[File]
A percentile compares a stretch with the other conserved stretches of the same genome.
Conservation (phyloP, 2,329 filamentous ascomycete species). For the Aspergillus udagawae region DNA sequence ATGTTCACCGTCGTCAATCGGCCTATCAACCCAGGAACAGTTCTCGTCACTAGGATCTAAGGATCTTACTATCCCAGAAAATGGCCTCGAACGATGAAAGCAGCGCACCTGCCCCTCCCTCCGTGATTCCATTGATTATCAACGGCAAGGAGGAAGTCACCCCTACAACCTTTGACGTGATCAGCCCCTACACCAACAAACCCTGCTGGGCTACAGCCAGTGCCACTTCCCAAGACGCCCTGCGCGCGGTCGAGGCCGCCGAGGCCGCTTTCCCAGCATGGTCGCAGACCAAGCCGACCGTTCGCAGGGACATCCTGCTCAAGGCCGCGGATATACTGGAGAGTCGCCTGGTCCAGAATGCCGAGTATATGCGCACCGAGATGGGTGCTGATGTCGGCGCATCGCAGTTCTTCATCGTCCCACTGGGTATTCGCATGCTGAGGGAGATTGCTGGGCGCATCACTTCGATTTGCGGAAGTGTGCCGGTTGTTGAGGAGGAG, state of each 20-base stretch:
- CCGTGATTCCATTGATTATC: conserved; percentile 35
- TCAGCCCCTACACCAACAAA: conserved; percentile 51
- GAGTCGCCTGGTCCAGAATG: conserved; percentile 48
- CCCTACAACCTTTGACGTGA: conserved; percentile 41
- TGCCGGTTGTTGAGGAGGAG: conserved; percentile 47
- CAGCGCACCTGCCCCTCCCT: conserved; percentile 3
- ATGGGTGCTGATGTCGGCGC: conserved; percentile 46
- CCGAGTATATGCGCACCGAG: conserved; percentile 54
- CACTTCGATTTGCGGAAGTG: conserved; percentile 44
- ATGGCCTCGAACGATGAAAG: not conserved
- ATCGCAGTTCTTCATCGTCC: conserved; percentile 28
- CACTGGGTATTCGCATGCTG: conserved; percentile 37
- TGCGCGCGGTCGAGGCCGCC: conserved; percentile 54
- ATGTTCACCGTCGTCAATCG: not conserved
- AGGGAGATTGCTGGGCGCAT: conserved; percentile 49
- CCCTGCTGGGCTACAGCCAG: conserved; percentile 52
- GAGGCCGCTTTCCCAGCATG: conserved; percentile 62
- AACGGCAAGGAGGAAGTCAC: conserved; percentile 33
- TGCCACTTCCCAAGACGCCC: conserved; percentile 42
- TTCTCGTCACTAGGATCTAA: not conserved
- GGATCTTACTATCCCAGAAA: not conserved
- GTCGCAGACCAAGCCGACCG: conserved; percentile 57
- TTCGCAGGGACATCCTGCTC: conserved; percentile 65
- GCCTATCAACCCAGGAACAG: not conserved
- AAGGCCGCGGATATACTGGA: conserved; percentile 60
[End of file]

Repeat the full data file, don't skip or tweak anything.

A percentile compares a stretch with the other conserved stretches of the same genome.
Conservation (phyloP, 2,329 filamentous ascomycete species). For the Aspergillus udagawae region DNA sequence ATGTTCACCGTCGTCAATCGGCCTATCAACCCAGGAACAGTTCTCGTCACTAGGATCTAAGGATCTTACTATCCCAGAAAATGGCCTCGAACGATGAAAGCAGCGCACCTGCCCCTCCCTCCGTGATTCCATTGATTATCAACGGCAAGGAGGAAGTCACCCCTACAACCTTTGACGTGATCAGCCCCTACACCAACAAACCCTGCTGGGCTACAGCCAGTGCCACTTCCCAAGACGCCCTGCGCGCGGTCGAGGCCGCCGAGGCCGCTTTCCCAGCATGGTCGCAGACCAAGCCGACCGTTCGCAGGGACATCCTGCTCAAGGCCGCGGATATACTGGAGAGTCGCCTGGTCCAGAATGCCGAGTATATGCGCACCGAGATGGGTGCTGATGTCGGCGCATCGCAGTTCTTCATCGTCCCACTGGGTATTCGCATGCTGAGGGAGATTGCTGGGCGCATCACTTCGATTTGCGGAAGTGTGCCGGTTGTTGAGGAGGAG, state of each 20-base stretch:
- CCGTGATTCCATTGATTATC: conserved; percentile 35
- TCAGCCCCTACACCAACAAA: conserved; percentile 51
- GAGTCGCCTGGTCCAGAATG: conserved; percentile 48
- CCCTACAACCTTTGACGTGA: conserved; percentile 41
- TGCCGGTTGTTGAGGAGGAG: conserved; percentile 47
- CAGCGCACCTGCCCCTCCCT: conserved; percentile 3
- ATGGGTGCTGATGTCGGCGC: conserved; percentile 46
- CCGAGTATATGCGCACCGAG: conserved; percentile 54
- CACTTCGATTTGCGGAAGTG: conserved; percentile 44
- ATGGCCTCGAACGATGAAAG: not conserved
- ATCGCAGTTCTTCATCGTCC: conserved; percentile 28
- CACTGGGTATTCGCATGCTG: conserved; percentile 37
- TGCGCGCGGTCGAGGCCGCC: conserved; percentile 54
- ATGTTCACCGTCGTCAATCG: not conserved
- AGGGAGATTGCTGGGCGCAT: conserved; percentile 49
- CCCTGCTGGGCTACAGCCAG: conserved; percentile 52
- GAGGCCGCTTTCCCAGCATG: conserved; percentile 62
- AACGGCAAGGAGGAAGTCAC: conserved; percentile 33
- TGCCACTTCCCAAGACGCCC: conserved; percentile 42
- TTCTCGTCACTAGGATCTAA: not conserved
- GGATCTTACTATCCCAGAAA: not conserved
- GTCGCAGACCAAGCCGACCG: conserved; percentile 57
- TTCGCAGGGACATCCTGCTC: conserved; percentile 65
- GCCTATCAACCCAGGAACAG: not conserved
- AAGGCCGCGGATATACTGGA: conserved; percentile 60